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[Wells syndrome misdiagnosed as bacterial cellulitis].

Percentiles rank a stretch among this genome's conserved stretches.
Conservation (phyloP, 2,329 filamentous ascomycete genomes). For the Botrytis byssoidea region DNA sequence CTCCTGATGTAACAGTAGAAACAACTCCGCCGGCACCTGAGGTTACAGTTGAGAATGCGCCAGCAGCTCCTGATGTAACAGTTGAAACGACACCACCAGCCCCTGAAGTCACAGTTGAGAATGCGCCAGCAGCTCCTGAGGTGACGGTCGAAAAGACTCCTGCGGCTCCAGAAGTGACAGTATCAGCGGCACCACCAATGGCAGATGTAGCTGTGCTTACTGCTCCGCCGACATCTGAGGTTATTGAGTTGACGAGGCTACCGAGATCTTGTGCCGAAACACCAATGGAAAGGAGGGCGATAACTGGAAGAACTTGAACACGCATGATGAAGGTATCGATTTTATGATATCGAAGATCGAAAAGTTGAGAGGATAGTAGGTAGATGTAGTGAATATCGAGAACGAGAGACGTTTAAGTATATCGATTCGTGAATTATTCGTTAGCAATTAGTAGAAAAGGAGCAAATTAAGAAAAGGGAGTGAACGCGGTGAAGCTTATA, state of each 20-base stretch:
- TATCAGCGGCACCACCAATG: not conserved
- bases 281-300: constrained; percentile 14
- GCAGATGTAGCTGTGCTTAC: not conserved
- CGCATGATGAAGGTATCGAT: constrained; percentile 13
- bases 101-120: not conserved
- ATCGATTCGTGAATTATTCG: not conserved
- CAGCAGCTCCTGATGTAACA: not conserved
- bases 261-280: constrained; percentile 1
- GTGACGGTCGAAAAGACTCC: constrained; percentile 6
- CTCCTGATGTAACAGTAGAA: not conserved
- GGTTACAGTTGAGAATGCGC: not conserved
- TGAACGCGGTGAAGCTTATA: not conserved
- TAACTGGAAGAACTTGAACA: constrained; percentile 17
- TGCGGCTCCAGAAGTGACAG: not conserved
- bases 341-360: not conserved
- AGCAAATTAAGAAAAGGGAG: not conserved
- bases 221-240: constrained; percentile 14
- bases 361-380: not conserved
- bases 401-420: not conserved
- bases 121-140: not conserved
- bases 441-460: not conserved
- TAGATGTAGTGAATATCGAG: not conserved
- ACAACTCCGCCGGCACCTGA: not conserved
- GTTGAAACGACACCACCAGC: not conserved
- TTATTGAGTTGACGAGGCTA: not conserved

Wells syndrome (WS), also called eosinophilic cellulitis is a rare inflammatory skin disease with about 200 cases reports in the literature. It is part of eosinophilic dermatoses and presents a diagnostic challenge. We report a case of WS presenting as bacterial cellulitis. A 59 year-old woman was referred to our department with a 10-day history of a rapidly extending erysipelatoid rash of the left upper limb, non-responding to oral antibiotics. Upon physical examination, erythema with swelling and blisters were found on the left upper limb with urticarial-like lesions on the breast, the belly and on the inner thighs. The patient was admitted with presumed bacterial cellulitis and was treated with intravenous ampicillin. Blood count showed raised eosinophils (2050/ul) along with a biological inflammatory syndrome. Biopsies were performed on both bullous and urticarial-like lesions showing perivascular and interstitial inflammatory infiltrate, made essentially of eosinophils with flame figures. The diagnosis of WS was made and the patient received local and oral corticosteroids (0,5mg/kg/d) with good evolution. The rarity and clinical manifestations of WS makes it sometimes difficult to differentiate between a WS and a bacterial cellulitis. However, biological and histological findings can help the clinician make the differential diagnosis between these two diseases for a better management.

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